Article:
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Chafee tours Woonsocket businesses

March 14, 2011

WOONSOCKET — Gov. Lincoln Chafee took a walk on Main Street with Mayor Leo T. Fontaine on Monday and learned about the challenges of economic development in one of his state’s distressed communities.
There were several signs of hope to be found on the tour, talks with business owners making a go of it despite the tough economy, and also a few reminders of work yet to be done to put viable businesses in still vacant storefronts.
“It’s challenging,” Chafee admitted after touring the large mill property Marie Deschenes is revitalizing at 117 Main St.
Deschenes missed out on historic tax credits other mill owners have used to help rework their old buildings into new uses and is relying on ingenuity to carry out a mixed-used redevelopment of the property and is doing much of the work out her own pocket.
She told of buying the former Falls Yarn mill property for over $900,000 and then spending another $500,000 on needed improvements such as new furnaces and electrical work.
The property owner also told Chafee about her efforts to locate new businesses in the onetime textile plant and about plans for residential development in some of its unused spaces.
Deschenes’ cable installation company, Vogue Communications Systems Inc., has been doing work in Rhode Island since 2000, she told Chafee.
“We ran up to 45 employees at one point,” she said. The company builds transmission centers for companies such as Cox Communications and Comcast,
and as a result of its modest growth, Deschenes decided to buy the Woonsocket mill property for some of its operations.
“And then the economy went down,” she said. “So it’s been a struggle, but we’re working it out and we’re working hard to keep it going,” Deschenes told Chafee.
Under its previous use as a furniture store, the building had about five tenants in addition to the store, but Deschenes has been working to make her property a more diverse mix of businesses.
She houses the Blackstone Valley Fencing Academy visited by the Governor, one of Christine Rondeau’s kickboxing studios, the Stage Right lounge and gallery, John Danis’ carpentry business, Woonsocket Awning, a Woonsocket Boys and Girls Club center, the RiverzEdge art program, other art studios and small businesses.
The 18 businesses already in place, however, only take up about half of the space in the complex, Deschenes said, and more work will be needed to finish her vision of an artists’ shopping mall in one section of the building and artist loft apartments in another.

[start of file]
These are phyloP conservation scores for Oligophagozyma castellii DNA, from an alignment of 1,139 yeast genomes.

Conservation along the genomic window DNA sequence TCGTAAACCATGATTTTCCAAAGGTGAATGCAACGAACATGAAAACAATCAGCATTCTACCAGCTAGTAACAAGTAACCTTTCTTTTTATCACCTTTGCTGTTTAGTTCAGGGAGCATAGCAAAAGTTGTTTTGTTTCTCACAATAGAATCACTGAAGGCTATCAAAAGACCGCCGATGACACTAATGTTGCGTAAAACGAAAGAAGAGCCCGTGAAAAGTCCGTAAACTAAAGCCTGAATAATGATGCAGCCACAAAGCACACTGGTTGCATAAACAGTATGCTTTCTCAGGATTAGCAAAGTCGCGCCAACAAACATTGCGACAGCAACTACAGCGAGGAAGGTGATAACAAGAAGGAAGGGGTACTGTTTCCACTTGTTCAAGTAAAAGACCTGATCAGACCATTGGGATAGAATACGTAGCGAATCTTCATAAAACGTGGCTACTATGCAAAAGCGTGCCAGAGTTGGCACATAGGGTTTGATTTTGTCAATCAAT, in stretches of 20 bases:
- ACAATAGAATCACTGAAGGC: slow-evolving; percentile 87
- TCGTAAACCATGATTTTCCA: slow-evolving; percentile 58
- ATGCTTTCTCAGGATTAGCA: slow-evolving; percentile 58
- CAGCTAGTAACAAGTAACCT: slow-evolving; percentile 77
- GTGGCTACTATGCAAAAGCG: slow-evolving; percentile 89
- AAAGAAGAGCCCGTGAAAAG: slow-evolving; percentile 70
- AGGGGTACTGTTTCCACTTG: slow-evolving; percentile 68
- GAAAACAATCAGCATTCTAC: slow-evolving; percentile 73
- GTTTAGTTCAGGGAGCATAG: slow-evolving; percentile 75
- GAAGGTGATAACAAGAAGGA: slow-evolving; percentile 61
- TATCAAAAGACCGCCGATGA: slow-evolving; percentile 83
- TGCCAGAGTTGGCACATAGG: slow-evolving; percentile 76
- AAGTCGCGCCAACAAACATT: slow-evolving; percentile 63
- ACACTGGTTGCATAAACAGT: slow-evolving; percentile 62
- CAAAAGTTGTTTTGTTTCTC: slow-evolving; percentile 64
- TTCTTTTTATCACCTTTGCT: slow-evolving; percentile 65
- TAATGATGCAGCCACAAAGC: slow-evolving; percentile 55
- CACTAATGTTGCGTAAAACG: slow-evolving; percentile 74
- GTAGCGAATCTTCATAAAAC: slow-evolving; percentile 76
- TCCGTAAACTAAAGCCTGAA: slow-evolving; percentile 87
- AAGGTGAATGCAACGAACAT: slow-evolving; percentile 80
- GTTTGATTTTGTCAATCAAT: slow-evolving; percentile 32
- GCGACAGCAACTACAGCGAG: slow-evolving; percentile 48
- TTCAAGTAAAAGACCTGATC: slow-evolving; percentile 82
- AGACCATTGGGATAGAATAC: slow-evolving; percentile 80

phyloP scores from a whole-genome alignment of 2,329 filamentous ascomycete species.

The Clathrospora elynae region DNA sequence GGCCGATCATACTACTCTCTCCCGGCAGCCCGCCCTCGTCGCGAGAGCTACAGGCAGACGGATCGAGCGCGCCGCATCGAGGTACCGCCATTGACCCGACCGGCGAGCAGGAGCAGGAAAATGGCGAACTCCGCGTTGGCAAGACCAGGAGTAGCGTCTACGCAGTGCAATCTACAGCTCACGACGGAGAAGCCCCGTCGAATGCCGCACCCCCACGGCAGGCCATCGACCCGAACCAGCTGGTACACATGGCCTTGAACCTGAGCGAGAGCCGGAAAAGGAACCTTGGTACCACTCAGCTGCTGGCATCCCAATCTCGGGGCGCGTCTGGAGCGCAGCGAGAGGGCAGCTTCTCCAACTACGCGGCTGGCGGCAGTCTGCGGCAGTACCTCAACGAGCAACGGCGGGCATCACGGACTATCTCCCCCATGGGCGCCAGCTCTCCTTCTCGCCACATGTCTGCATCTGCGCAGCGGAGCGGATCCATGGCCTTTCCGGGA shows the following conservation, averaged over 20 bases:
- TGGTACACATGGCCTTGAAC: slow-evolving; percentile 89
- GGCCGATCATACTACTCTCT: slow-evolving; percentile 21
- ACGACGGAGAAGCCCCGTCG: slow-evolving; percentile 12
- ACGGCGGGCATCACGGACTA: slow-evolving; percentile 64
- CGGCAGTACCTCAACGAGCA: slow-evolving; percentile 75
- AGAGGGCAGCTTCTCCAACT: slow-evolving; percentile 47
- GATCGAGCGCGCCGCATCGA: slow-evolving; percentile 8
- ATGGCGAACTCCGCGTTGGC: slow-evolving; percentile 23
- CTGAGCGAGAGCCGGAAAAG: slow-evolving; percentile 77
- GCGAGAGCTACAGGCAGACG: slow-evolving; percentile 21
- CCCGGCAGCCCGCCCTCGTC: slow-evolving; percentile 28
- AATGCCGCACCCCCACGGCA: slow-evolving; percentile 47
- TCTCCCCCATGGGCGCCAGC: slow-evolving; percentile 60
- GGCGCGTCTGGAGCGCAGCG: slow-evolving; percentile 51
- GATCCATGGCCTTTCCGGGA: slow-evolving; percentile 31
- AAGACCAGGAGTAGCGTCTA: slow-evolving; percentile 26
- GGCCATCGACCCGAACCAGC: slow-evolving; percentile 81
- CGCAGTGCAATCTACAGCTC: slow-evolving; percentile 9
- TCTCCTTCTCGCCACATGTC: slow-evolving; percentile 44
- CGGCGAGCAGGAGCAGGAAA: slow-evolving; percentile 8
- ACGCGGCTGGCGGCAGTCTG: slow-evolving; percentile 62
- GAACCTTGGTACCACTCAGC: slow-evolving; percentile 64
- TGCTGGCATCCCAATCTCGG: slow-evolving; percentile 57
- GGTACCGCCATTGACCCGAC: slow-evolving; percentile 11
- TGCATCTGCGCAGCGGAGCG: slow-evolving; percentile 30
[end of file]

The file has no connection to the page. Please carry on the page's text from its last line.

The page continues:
Deschenes said her biggest hurdles yet to top are finishing electrical work to the unused spaces and completing the update of the buildings’ heating systems. She has put in five new furnaces so far, but still is using temporary heating in some areas of the as yet unimproved space.
Chafee told Deschenes that a goal of his new administration will be to direct some attention to the Main Street areas of the state’s distressed communities like Woonsocket, Pawtucket, Central Falls, and West Warwick.
He brought along state Economic Director Keith Stokes for the local tour of Main Street to meet business owners like Deschenes and Chris and Hanna Garrison, the owners of the circa 1879 Honan Block building on Main Street.
The Garrisons, originally from New York City, live upstairs in their building and just leased one of its two commercial store fronts, the former Main Street 2000 Restaurant for a new Indian cuisine eatery, the Tandoori Restaurant.
Chafee said property owners like Deschenes or the Garrisons might be helped by an effort to restore historic tax credits that went away with the recent recession.
Stokes said the administration is already at work on trying to come up with a historic tax credit program that could be directed specifically toward commercial redevelopment of the properties and possibly mixed uses like those being worked on by Deschenes.
Mayor Fontaine said that would be a welcome development for his own community’s economic development efforts and pointed to Deschenes as the type of property owner who could benefit from them.
“She’s been very modest,” Fontaine said after listening to the owner detail her own efforts at local economic development. “The amount of work that she’s done and the capital she invested in this property has been enormous,” Fontaine said. “In fact she’s done this all and really tapped into what we all envisioned when we talk about artist colonies and putting artists to work from that stand point,” Fontaine said.
“We talked about historic tax credits for commercial development and this is one of those areas where you can see something like that would certainly help,” he said.

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